CCS Northern Utah director leaves post; new director in place
Friday, Dec. 25, 2015
OGDEN — Marcie Valdez, Catholic Community Services Northern Utah director, has accepted a position at the Davis Applied Technology College as the foundation director.
Randy Chappell has replaced Valdez as the CCS Northern Utah director. He previously was the CCS operations manager of Refugee Resettlement.
Valdez began serving as the director in northern Utah in February 2009. She has a degree in sociology and served as a social worker for 15 years prior to working at CCS.
Bradford Drake, CCS executive director, recognized CCS was in need of “strong leadership” in Northern Utah when he hired Valdez, he said.
“I had invited her to a lunch and I was so impressed with her that I offered her the job,” Drake said. “That is not a normal procedure I would follow, but I could sense she was the person we needed for that job. She had so many wonderful qualities, but her compassion for those who struggle with the basic necessities in life stands out more than any. She was a champion of those who are less fortunate. She will be greatly missed.”
Valdez said serving as the director was an honor, a privilege and an opportunity.
“I immediately fell in love with the mission at Catholic Community Services, and being able to live that mission every day through my job – to provide the Gospel values of love, compassion and hope through service, support and collaboration,” she said. “It has always been my philosophy to treat every person who walks through the door with dignity and respect. A part of that is knowing them, and letting them know that they matter and that they are important – it makes such a difference to them when we remember their name and know something about them. I always tried to make that a priority.”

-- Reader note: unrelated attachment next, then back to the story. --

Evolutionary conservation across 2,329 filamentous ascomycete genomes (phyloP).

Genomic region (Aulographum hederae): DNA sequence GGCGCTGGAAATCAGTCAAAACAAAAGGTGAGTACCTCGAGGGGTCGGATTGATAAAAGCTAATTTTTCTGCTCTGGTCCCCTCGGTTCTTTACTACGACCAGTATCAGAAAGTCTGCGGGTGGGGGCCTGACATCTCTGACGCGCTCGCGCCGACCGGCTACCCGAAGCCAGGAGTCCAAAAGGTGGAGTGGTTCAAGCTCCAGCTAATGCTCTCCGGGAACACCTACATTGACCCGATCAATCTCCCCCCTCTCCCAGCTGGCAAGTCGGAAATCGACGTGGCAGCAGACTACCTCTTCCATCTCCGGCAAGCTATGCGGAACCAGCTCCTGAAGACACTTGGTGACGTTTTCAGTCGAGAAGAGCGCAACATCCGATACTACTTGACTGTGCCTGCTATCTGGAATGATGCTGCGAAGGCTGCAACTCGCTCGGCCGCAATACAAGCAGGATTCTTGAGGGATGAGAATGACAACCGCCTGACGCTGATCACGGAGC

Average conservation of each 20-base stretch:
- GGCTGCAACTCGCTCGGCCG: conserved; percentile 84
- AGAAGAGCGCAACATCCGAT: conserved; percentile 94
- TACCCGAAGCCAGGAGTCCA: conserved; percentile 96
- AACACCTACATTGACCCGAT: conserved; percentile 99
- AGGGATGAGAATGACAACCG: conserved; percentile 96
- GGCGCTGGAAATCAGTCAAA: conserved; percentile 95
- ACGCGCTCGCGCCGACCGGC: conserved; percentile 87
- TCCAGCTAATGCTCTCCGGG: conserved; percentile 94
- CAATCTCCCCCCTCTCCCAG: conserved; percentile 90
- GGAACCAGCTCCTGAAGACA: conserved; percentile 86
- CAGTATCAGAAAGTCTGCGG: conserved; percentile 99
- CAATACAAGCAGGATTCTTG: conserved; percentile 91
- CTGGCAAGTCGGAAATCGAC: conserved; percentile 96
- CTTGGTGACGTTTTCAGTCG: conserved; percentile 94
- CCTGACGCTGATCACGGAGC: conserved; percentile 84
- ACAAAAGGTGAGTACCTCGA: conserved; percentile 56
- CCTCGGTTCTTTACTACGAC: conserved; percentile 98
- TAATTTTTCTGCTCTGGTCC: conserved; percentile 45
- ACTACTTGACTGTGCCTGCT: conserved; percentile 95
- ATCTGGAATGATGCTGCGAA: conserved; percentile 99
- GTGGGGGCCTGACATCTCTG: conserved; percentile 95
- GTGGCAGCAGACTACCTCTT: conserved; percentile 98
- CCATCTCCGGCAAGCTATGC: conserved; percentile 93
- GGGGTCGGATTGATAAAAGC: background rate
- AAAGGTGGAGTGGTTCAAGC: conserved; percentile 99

Valdez said that philosophy made a difference in her; she learned from many of them as well, she said. “The clients are people in need and we were not always able to help them with the things that they needed, but I learned that a simple smile and taking a moment just to visit with somebody made a bigger difference than anything else I could have done for them,” she said as her voice began to choke with emotion.
Valdez tried to manage her day so that she had time to meet with the clients and the volunteers when the food pantry was open, and also to serve with the volunteers in the Bridge the Gap Program, an extension of the food pantry that provides groceries to school children for the weekend.
“That is what kept me motivated and inspired to push through whatever challenges came along,” she said.
The work done behind the scenes in the CCS Northern Utah programs “often times goes unnoticed, but makes such a difference for the people we served,” Valdez said. “I worked with incredible people from the diocese, the CCS staff, the volunteers and so many people in the community who supported our work through food and money donations.”
Valdez said she learned a lot through Drake’s leadership; also from Monsignor Colin F. Bircumshaw, the Diocese of Salt Lake City administrator; Monsignor J. Terrence Fitzgerald, vicar general emeritus; and the Most Rev. John C. Wester, ninth Bishop of Salt Lake City, now Archbishop of Santa Fe.
“Bishop Wester was a mentor and such an example of service,” Valdez said. “It was great to work under a bishop who exemplified our mission as well. I would like to thank all those who supported my vision and the work that we’ve done; CCS couldn’t do what it does without the support of the community.”